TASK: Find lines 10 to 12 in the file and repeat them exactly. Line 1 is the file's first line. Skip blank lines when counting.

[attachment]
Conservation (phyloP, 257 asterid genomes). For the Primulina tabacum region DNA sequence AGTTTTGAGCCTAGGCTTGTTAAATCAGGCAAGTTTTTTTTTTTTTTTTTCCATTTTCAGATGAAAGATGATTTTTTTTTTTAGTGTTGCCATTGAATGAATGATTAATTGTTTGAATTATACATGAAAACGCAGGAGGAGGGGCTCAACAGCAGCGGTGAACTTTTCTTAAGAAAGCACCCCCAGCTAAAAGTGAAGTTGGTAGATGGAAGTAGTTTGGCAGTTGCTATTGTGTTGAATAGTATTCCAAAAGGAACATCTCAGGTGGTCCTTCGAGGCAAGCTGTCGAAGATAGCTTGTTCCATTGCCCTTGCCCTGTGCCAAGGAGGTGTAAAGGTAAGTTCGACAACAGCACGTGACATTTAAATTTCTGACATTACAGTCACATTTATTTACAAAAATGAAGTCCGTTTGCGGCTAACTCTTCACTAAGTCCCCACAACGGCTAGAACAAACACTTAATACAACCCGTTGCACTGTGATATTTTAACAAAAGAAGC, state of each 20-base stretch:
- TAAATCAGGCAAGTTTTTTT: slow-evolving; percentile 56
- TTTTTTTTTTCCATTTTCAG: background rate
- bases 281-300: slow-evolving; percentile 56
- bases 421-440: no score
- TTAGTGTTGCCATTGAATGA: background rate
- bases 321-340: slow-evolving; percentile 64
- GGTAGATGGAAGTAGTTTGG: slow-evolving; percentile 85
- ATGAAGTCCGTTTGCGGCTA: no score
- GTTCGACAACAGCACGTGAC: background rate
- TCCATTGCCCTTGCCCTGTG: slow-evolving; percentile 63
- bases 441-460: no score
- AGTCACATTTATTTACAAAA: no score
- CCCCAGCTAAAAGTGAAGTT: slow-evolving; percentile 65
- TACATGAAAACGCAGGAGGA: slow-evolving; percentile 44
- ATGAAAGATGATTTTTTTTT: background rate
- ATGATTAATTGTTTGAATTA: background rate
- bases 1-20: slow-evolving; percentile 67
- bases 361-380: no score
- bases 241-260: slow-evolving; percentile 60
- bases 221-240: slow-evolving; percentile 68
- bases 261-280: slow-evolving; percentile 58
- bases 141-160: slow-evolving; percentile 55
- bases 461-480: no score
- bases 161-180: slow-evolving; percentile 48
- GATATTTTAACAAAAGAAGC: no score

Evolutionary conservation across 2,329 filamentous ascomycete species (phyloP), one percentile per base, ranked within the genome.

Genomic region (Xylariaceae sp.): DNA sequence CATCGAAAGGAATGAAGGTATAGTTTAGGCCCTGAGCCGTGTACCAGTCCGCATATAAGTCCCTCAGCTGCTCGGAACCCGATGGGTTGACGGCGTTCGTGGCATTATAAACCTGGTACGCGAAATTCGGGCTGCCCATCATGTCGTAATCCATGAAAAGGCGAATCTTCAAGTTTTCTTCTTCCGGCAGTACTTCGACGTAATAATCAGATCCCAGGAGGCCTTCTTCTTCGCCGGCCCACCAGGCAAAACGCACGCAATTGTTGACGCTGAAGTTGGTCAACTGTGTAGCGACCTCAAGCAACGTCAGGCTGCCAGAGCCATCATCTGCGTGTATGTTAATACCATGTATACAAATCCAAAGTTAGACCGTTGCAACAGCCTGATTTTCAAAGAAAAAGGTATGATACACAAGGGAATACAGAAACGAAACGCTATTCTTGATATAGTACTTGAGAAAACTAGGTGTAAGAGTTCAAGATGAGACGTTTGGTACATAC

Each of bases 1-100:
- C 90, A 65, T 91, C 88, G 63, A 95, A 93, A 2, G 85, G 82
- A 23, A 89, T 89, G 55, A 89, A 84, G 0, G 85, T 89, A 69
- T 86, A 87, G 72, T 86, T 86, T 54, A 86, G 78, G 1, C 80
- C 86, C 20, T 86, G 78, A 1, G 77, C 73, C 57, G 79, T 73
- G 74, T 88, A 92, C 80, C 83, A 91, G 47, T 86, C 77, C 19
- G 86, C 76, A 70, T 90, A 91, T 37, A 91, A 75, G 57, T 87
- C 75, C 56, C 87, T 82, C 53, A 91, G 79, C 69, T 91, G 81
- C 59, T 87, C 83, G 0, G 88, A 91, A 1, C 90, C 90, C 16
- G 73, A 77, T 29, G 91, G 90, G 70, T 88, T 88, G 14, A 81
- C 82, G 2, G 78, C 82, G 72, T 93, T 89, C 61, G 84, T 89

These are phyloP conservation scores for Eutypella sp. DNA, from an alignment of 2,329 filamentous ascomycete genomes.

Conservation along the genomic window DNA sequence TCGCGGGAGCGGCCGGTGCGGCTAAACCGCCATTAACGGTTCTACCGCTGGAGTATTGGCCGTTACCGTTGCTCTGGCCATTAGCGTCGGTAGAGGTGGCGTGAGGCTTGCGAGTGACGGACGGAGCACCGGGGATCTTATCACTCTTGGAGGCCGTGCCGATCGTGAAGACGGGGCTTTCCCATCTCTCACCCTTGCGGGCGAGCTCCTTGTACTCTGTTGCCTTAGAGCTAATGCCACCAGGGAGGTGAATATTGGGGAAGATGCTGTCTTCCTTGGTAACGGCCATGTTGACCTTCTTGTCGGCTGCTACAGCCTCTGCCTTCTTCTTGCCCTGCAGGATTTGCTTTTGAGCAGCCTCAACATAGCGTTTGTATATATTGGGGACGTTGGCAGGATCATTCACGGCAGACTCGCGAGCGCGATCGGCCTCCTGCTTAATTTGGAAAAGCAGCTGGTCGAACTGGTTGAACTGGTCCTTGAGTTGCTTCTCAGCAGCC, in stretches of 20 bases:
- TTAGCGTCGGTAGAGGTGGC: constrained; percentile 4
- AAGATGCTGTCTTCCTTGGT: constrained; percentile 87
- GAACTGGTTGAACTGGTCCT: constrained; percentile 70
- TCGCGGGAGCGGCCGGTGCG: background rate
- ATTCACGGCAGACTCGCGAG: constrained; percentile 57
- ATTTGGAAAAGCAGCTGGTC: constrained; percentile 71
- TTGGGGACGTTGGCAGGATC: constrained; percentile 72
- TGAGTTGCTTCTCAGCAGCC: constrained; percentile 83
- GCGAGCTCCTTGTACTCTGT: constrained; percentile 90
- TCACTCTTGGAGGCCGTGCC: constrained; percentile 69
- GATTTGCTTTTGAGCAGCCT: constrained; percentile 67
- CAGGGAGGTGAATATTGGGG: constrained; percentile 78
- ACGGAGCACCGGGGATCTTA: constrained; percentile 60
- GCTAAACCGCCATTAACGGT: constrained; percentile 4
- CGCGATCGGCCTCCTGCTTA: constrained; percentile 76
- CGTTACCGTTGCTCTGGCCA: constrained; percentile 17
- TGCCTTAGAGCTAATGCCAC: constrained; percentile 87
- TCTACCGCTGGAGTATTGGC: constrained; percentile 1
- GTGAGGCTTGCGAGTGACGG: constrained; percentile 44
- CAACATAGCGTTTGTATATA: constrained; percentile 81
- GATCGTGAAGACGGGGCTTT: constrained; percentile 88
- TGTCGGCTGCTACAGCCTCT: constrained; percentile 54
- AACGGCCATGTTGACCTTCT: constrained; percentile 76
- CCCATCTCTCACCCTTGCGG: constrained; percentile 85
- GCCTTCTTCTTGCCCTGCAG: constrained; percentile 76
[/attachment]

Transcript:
- GTTCGACAACAGCACGTGAC: background rate
- TCCATTGCCCTTGCCCTGTG: slow-evolving; percentile 63
- bases 441-460: no score